Jullie Tran Graham, Senior Programme Manager (Mental Health) at NHS England shares her career journey and her experience using Movemeon.com
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Could you please talk us through your career story?
I started my career as a management consultant at Accenture, and worked primarily with public sector organizations and not-for-profits. I was six or seven years into my career, and I was involved in really great projects, had the opportunity to travel… I was on a project with the World Health Organization, and I was working on an operations role, sitting around a table with some policymakers and just thought, wow, wouldn’t that be interesting, to understand more about policy? So, I decided to take a break from my career. I had progressed up to manager at that point, but I took a break to pursue my master’s degree, which landed me in London. I completed my degree in Health Policy at the London School of Economics and the London School of Hygiene.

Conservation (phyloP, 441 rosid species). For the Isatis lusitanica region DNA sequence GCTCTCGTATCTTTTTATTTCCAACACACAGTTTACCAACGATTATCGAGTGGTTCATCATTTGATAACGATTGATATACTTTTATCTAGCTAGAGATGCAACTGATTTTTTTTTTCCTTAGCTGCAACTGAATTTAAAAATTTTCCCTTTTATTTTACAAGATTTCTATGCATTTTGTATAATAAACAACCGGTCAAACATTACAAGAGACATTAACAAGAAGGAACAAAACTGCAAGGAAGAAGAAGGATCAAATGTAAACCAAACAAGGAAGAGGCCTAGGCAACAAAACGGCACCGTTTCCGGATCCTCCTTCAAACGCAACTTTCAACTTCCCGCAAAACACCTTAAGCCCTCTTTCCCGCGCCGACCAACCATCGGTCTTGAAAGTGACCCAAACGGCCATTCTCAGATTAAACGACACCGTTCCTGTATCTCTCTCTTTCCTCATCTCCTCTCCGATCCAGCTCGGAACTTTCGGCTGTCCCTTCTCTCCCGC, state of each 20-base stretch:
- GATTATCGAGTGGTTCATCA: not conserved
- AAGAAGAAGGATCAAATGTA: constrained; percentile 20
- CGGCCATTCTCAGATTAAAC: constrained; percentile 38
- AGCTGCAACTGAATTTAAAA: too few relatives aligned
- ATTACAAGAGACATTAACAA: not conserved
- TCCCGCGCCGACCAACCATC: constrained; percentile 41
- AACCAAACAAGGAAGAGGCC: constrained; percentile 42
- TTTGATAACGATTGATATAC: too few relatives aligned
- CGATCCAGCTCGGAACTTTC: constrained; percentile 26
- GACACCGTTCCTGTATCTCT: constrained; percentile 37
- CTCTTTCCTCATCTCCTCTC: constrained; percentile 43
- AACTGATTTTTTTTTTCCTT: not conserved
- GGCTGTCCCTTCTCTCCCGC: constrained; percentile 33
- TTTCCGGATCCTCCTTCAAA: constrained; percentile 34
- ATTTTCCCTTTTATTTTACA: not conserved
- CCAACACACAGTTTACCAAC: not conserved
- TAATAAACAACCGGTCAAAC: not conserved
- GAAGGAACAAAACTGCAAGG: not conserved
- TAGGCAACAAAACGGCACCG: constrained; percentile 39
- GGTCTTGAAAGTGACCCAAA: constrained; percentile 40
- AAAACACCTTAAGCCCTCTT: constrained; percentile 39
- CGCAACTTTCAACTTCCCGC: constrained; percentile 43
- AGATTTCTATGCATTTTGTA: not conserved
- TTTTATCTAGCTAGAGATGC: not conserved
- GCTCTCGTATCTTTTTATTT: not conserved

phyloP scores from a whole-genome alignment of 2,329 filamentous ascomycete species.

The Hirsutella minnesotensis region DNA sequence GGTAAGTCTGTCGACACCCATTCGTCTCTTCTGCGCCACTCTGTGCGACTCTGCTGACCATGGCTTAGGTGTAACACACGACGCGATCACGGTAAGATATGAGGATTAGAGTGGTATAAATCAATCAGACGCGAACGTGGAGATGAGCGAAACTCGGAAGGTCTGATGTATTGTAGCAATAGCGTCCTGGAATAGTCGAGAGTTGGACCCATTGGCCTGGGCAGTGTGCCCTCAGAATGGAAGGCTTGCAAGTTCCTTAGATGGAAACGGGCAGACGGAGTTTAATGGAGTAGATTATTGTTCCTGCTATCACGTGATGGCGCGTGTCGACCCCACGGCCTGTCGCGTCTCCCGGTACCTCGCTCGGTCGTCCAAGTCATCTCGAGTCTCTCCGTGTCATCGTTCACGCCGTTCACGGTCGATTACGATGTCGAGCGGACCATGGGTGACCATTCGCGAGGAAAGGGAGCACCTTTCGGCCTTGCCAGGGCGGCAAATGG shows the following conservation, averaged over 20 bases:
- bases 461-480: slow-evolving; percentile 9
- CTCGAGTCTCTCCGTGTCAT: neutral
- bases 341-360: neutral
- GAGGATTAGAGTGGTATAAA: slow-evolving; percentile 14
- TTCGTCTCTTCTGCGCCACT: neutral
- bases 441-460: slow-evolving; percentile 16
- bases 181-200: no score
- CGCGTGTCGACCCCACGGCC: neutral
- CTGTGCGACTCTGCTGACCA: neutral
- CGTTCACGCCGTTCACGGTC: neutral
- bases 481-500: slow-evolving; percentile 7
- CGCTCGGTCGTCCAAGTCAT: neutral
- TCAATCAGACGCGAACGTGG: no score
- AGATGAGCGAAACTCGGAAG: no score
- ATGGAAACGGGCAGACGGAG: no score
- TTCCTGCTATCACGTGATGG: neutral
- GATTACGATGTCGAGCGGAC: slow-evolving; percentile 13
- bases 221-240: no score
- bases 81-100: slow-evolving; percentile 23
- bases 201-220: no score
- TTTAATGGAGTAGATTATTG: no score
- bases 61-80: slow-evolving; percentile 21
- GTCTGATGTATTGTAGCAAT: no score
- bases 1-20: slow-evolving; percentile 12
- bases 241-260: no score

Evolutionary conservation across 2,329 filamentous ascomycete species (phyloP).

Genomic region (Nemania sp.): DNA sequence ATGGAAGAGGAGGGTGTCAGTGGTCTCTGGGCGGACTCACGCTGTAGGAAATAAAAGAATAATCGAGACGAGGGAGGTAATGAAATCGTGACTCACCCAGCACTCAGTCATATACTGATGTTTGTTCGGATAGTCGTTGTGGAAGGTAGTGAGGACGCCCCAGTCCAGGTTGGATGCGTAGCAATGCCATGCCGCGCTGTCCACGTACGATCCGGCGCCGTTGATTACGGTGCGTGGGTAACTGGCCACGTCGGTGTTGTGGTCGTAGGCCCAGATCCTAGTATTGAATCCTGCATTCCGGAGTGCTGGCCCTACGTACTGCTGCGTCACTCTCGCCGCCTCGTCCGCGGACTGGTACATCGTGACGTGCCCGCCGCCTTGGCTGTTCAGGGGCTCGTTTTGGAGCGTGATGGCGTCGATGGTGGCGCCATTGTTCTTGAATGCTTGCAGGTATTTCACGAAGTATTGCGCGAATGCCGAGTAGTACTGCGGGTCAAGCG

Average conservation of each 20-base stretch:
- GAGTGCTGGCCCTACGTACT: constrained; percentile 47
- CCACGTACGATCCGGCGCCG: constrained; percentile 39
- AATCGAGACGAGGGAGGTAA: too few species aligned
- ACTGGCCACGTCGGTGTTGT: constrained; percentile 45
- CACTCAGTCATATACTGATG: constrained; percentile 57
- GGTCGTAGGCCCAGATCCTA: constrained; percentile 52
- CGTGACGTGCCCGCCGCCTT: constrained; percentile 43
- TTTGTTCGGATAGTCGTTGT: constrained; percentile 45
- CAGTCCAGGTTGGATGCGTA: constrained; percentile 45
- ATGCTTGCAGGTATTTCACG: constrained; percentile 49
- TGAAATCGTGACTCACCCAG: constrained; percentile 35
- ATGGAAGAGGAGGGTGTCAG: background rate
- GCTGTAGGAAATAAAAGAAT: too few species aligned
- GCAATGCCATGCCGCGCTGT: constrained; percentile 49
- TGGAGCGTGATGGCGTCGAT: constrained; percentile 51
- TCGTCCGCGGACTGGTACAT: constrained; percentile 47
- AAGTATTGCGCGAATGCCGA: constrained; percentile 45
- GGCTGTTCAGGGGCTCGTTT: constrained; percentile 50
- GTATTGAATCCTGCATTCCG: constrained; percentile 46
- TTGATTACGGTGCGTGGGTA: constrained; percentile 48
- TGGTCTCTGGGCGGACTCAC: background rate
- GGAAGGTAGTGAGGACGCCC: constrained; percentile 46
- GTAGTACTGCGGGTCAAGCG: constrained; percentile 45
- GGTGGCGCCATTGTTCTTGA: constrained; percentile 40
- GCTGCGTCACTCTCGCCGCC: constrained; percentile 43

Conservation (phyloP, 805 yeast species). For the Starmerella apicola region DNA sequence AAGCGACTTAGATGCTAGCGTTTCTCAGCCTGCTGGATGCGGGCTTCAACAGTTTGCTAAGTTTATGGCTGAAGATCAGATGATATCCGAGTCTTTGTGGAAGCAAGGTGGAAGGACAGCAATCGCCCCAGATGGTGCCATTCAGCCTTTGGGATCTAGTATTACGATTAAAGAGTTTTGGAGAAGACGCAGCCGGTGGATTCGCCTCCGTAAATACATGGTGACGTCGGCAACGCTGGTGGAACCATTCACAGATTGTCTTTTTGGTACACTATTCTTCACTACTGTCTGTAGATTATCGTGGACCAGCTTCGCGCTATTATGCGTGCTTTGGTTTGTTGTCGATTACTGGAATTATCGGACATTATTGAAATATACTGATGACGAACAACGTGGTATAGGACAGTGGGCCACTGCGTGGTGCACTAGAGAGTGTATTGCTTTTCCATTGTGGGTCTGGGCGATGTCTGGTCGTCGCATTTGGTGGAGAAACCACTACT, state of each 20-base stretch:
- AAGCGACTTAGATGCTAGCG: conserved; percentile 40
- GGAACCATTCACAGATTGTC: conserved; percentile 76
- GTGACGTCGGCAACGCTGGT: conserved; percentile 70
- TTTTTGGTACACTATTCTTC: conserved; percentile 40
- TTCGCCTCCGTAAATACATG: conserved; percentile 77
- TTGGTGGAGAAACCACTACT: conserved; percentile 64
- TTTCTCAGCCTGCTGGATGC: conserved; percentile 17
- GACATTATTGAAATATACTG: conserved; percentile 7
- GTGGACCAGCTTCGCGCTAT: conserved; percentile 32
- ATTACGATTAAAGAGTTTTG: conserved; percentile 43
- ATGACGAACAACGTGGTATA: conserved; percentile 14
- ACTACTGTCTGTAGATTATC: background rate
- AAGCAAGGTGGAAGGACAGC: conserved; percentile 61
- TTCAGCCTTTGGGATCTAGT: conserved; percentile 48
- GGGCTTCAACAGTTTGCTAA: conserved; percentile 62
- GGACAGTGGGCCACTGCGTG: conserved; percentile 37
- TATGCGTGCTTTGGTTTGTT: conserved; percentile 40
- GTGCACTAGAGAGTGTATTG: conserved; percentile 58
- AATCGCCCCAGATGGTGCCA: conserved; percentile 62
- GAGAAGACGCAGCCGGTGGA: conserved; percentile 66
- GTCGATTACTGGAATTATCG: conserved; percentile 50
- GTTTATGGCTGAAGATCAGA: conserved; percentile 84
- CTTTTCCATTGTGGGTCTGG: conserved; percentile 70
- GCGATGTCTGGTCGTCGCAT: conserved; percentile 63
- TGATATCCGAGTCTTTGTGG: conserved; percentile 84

That master’s degree brought a really different perspective. I became really interested in the financing side of health services. So, after completing my degree I went on to work for a boutique consultancy here in London, working with large life sciences organizations on market access projects. I did that for about two years and then decided to pivot again to work in a less profit-driven space.
I moved into social innovation, landing a job at Nesta, which is the UK’s innovation foundation. I worked there for about three years, on their health innovation team, One of the programmes I worked on, focused on social action and volunteering in health care, then became an idea for a little startup, which I left Nesta to join.
That’s where I’ve been for the past three years.
I have been a member of Movemeon for five – I just wanted to keep an eye on the opportunities out there.